The problem is like this:

Let $$L_x = yp_z - zp_y, L_y = zp_x - xp_z, L_z = xp_y- yp_x, \\ L^2 = {L_x}^2 + {L_y}^2 + {L_z}^2 \\ L_\pm \equiv L_x \pm iL_y $$

We wish to find a "top rung" $f_t$ and a "bottom rung" $f_b$ $$ L_+ f_t = 0 \qquad L_-f_b = 0 $$

So he let $\hbar l$ be the eigenvalue of $L_z$ at this top rung: $$ L_z f_t = \hbar l f_t \qquad L^2f_t = \lambda f_t $$

so he found $ \lambda = \hbar^2 l(l+1)$

To solve the "bottom rung", he let $\hbar \bar l$ be the eigenvalue of $L_z$ at this bottom rung: $$ L_z f_b = \hbar \bar l f_b \qquad L^2f_b = \lambda f_b $$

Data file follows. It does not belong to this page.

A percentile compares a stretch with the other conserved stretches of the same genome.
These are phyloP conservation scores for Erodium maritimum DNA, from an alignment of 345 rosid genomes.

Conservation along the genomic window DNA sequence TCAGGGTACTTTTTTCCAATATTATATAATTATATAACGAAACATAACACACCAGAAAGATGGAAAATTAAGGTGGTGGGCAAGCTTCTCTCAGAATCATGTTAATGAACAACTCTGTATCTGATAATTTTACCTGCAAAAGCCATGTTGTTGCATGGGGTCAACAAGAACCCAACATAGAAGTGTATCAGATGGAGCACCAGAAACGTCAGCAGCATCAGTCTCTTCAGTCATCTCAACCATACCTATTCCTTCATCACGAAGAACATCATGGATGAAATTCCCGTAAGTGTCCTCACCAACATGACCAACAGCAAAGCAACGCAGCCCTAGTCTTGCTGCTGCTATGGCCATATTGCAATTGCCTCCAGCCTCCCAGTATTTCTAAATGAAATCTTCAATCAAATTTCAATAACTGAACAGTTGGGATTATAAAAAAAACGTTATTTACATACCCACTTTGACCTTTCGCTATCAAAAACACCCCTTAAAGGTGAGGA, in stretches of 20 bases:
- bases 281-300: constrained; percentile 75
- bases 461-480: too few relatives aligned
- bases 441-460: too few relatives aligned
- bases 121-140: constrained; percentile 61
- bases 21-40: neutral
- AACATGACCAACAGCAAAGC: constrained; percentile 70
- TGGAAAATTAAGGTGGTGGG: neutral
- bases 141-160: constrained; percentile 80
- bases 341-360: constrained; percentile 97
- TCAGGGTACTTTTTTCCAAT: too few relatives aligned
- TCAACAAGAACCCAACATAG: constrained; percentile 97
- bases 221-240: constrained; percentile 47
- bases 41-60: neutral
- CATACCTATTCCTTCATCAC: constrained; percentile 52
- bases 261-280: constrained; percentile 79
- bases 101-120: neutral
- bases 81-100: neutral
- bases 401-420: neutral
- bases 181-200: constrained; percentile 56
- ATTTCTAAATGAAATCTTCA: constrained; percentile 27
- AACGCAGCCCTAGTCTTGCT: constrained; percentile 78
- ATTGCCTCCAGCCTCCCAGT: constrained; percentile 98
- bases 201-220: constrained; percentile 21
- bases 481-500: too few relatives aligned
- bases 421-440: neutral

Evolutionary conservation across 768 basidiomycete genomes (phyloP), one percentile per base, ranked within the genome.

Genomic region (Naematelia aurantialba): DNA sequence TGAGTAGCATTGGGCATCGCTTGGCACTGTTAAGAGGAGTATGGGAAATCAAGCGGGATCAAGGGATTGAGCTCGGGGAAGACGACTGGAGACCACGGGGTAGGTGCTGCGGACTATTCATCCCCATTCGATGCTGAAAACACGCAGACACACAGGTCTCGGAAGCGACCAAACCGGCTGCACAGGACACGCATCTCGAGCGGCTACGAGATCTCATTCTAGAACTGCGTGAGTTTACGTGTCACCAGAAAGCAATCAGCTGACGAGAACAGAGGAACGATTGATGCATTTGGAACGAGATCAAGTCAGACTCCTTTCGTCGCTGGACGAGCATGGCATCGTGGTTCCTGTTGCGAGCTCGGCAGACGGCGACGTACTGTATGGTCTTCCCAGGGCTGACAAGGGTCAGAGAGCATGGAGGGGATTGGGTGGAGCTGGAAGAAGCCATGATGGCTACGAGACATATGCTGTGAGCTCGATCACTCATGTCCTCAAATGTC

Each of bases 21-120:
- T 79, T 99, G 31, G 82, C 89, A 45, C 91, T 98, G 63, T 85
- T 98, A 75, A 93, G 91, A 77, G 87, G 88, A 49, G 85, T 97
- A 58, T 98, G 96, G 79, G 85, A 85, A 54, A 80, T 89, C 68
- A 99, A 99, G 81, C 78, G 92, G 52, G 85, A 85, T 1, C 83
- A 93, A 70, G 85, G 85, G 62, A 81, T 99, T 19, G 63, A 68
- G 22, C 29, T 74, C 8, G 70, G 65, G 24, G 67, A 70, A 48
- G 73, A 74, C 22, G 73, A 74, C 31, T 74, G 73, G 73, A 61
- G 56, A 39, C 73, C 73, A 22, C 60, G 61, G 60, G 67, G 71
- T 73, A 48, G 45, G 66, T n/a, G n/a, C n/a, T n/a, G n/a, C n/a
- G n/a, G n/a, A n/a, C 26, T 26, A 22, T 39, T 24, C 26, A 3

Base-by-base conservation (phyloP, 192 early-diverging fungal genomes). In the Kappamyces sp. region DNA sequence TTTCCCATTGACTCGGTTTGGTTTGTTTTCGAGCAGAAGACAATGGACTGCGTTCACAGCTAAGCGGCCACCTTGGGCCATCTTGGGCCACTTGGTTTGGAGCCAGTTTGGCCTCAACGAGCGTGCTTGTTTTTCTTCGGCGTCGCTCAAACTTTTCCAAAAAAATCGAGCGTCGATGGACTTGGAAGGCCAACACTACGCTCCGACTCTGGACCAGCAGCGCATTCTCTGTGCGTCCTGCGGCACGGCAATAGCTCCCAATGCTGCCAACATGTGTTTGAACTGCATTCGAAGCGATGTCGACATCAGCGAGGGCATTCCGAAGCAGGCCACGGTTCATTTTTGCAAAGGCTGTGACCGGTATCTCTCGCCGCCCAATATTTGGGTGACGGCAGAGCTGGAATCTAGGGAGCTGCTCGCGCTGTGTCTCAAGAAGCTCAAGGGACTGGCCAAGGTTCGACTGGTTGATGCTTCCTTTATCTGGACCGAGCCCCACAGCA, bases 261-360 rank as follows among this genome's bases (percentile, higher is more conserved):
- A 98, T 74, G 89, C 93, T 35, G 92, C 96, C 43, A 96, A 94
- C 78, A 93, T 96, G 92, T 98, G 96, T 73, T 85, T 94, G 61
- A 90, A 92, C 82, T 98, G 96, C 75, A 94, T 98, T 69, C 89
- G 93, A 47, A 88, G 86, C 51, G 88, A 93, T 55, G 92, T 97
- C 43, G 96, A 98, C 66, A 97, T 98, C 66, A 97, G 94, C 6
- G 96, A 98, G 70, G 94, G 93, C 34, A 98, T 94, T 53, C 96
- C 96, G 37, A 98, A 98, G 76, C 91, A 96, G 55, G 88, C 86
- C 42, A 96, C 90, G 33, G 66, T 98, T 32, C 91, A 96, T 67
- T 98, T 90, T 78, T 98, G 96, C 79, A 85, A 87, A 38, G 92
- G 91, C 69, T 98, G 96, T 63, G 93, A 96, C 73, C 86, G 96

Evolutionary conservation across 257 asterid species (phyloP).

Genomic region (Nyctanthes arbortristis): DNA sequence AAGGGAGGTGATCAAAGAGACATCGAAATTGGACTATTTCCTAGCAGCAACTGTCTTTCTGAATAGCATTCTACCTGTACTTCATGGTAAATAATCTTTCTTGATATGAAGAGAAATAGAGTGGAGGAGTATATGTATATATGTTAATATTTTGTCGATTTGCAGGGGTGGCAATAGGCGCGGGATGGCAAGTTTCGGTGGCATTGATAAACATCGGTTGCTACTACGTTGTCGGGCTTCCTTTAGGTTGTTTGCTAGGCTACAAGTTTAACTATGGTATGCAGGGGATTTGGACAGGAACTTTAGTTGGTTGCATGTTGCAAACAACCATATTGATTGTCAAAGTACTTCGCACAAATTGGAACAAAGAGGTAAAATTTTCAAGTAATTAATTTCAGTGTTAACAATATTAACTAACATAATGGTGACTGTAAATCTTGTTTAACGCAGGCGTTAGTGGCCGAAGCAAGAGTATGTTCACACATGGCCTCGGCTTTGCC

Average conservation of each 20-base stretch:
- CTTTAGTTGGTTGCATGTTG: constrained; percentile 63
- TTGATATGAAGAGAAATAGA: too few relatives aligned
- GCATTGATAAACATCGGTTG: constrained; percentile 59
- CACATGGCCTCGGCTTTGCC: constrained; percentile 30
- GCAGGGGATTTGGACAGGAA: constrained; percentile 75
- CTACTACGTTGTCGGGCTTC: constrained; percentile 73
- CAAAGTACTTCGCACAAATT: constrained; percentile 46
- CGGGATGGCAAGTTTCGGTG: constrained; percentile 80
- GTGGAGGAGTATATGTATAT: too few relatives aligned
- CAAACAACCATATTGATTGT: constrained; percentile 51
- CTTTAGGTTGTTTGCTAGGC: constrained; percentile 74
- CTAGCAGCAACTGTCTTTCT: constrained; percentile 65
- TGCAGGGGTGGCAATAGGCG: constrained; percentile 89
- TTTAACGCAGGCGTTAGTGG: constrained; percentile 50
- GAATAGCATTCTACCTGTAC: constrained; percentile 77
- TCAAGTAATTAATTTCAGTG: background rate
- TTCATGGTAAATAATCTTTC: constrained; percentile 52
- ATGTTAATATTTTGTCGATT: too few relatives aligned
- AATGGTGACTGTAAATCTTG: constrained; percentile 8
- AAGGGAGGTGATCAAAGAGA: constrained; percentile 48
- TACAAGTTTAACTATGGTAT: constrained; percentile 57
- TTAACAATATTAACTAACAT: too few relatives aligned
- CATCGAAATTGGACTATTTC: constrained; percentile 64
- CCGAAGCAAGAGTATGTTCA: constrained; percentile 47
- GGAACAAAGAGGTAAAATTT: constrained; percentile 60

so he found $ \lambda = \hbar^2 \bar l(\bar l+1)$

This allows us to show $\bar l = -l $

So questions here:

why do we assume the same $\lambda$ value when $L^2$ is applied on two different functions $f_t$ and $f_b$?


The eigenvalue of $L^2$ cannot depend on the state $f_t$ or $f_b$ since $L^2$ commutes with any $L_z, L_\pm$. In other words, since $$ L^2 L_+\,f= L_+ L^2 f \tag{1} $$ and since by definition $L^2 f=\hbar^2 l(l+1) f$, it follows from (1) that $L_+\,f$ will have the same eigenvalue for $L^2$ as $f$, as will all states of the ladder.

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